2022 FBI IC3 Report Shows $2.7 Billion in Losses from Business Email Compromise
Ransomware attacks might be what makes the biggest headlines, but year after year one attack type remains a leading culprit for massive financial losses: business email compromise (BEC).
Last week, the FBI released its 2022 Internet Crime Report, which summarizes major cyber threat trends from the prior year and breaks down total losses and victim counts for a variety of different cybercrimes.
One important takeaway? More than a quarter of the $10.9 billion in losses reported to the FBI Internet Crime Complaint Center (IC3) was directly attributable to BEC. Read on for more highlights from this year’s report.
The Threat of Business Email Compromise Continues to Grow
First discussed in the 2015 Internet Crime Report, business email compromise (BEC) was the leading cause of financial losses for seven straight years. And while it was dethroned by investment fraud in the most recent report, these attacks were still responsible for $2.7 billion in total losses in 2022—a year-over-year increase of 14.5%.
Over the past five years, losses from BEC attacks have more than doubled, growing by a staggering 111% between 2018 and 2022. And in the eight years since the FBI IC3 began reporting on BEC, total losses have risen by more than 10x.
Additionally, although investment fraud recorded the highest total losses in 2022, the average amount lost per BEC attack was higher, at just over $125,600—a 300% increase since 2015.
Clearly, threat actors are continuing to see success with BEC attacks, which is why we can expect consistent growth in business email compromise for the foreseeable future.
Pig Butchering: An Emerging Type of Investment Fraud You Should Know
Investment fraud is nothing new. Indeed, Ponzi schemes have been around for over a century. But with the increasing pervasiveness of cryptocurrencies throughout the past few years, a new type of investment scam with especially costly consequences has been picking up steam: pig butchering.
Combining investment fraud and social engineering, pig butchering involves tricking targets into making large cryptocurrency investments through fake platforms over the course of several weeks or months. Once the bad actor has “fattened up the pig” (i.e., convinced the target to deposit all of their money into the account), they move forward with “butchering”—withdrawing the funds, closing the account, and blocking the target.
While pig butchering is just one type of investment fraud, its growing popularity along with its potential for higher-than-average payouts likely makes it a major contributing factor to the startling spike in losses attributed to investment scams in recent years. Between 2021 and 2022, the total losses due to investment fraud grew by 127%—from about $1.5 billion to $3.3 billion.
Phishing is Once Again the Most Common Cybercrime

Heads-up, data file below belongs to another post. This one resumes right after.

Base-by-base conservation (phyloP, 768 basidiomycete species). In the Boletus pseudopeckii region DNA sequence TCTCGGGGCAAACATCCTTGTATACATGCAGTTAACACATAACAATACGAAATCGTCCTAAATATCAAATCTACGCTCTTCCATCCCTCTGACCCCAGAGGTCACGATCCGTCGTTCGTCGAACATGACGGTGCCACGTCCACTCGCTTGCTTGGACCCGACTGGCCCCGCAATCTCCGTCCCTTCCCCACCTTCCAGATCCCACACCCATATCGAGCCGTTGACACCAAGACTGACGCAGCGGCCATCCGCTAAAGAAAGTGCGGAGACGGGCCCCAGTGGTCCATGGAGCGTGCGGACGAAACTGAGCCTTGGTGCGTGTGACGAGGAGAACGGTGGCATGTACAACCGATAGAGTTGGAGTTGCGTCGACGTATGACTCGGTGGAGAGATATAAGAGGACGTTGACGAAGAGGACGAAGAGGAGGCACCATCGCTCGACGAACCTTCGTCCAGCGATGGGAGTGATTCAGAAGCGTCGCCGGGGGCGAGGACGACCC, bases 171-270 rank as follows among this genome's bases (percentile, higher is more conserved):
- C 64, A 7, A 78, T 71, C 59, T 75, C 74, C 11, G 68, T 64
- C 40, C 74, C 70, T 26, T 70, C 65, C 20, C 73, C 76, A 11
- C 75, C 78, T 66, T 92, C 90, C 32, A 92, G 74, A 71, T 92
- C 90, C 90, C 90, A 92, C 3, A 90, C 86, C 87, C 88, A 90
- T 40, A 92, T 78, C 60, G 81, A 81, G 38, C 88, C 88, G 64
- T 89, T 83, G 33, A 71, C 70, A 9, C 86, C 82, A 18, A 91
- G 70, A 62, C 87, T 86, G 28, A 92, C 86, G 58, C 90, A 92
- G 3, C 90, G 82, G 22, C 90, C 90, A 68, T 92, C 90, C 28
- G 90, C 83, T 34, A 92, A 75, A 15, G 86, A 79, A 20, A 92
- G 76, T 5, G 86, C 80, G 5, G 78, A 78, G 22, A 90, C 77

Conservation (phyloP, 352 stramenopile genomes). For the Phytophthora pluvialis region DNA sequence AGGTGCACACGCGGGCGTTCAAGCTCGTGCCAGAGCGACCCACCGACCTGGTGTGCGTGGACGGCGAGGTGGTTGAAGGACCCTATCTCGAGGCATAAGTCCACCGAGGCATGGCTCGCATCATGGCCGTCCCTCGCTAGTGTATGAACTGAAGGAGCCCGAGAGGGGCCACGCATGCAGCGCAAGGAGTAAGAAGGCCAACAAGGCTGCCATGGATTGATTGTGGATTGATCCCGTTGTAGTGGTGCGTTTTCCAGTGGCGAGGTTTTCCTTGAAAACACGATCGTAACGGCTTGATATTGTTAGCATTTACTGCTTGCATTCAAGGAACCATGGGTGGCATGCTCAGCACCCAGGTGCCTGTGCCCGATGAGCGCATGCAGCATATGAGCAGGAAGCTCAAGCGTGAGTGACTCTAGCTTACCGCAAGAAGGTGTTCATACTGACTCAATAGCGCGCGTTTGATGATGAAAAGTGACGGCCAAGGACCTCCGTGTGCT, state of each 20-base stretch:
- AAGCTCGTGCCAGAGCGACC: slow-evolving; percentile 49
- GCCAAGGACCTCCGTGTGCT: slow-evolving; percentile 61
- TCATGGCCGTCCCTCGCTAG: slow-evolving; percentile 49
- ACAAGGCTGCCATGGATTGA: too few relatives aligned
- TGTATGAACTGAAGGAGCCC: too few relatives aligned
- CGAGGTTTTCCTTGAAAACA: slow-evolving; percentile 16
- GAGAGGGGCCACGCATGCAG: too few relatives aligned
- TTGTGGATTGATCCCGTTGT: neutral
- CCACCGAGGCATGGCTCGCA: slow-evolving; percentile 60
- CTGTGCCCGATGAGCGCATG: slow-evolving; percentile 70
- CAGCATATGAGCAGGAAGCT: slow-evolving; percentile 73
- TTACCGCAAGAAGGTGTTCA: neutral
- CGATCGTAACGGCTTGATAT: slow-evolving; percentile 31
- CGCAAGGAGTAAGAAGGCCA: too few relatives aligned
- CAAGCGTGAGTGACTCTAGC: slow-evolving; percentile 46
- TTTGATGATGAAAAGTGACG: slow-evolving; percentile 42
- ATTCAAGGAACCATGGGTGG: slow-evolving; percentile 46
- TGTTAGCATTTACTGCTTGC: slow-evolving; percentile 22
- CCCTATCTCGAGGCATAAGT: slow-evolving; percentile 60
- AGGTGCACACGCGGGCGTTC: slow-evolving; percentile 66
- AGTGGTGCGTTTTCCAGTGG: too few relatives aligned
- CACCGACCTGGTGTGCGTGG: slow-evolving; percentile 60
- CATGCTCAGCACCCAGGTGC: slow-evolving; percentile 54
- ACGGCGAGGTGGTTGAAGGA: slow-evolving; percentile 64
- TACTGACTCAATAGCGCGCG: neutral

In terms of total losses, phishing falls squarely in the bottom third of all attack types tracked by the IC3. However, what organizations must remember is that phishing is frequently just the first step in a variety of crimes.
Legacy technologies like secure email gateways (SEGs) can stop simple phishing attacks that contain obviously malicious links or attachments, but more advanced phishing messages often easily bypass SEGs. And when an employee engages with a phishing email, it puts the organization at considerable risk, as the information acquired enables threat actors to launch more damaging attacks like BEC, account takeover, and ransomware.
Its success as a “foot in the door” tactic is likely why phishing has been the most common cybercrime reported to the IC3 since 2019.
And as threat actors have continually found new ways to make phishing attacks more convincing, the number of victims has steadily increased since 2019, only slightly declining between 2021 and 2022.
The Need for a Modern Approach to Cybersecurity
What the 2022 Internet Crime Report drives home is how serious the threat of social engineering attacks has become and, as a result, how crucial it is for organizations to invest in innovative technology that can combat these attacks.
Modern cybercriminals are constantly refining their techniques and increasingly leveraging the same business tools that today’s organizations use to identify targets, source information, and craft convincing emails that allow them to trick employees. That means if your company is still relying on solutions that take an approach to email security that essentially hasn’t been updated in nearly two decades, you’re at a significant (and unnecessary) disadvantage.
The most effective way to protect your organization from sophisticated, socially-engineered threats like business email compromise is to implement intelligent email security technology that combines cutting-edge behavioral science with risk-adaptive detection.
See how Abnormal’s cloud email security solution detects and prevents the malicious emails that bypass traditional solutions. Schedule your demo today.
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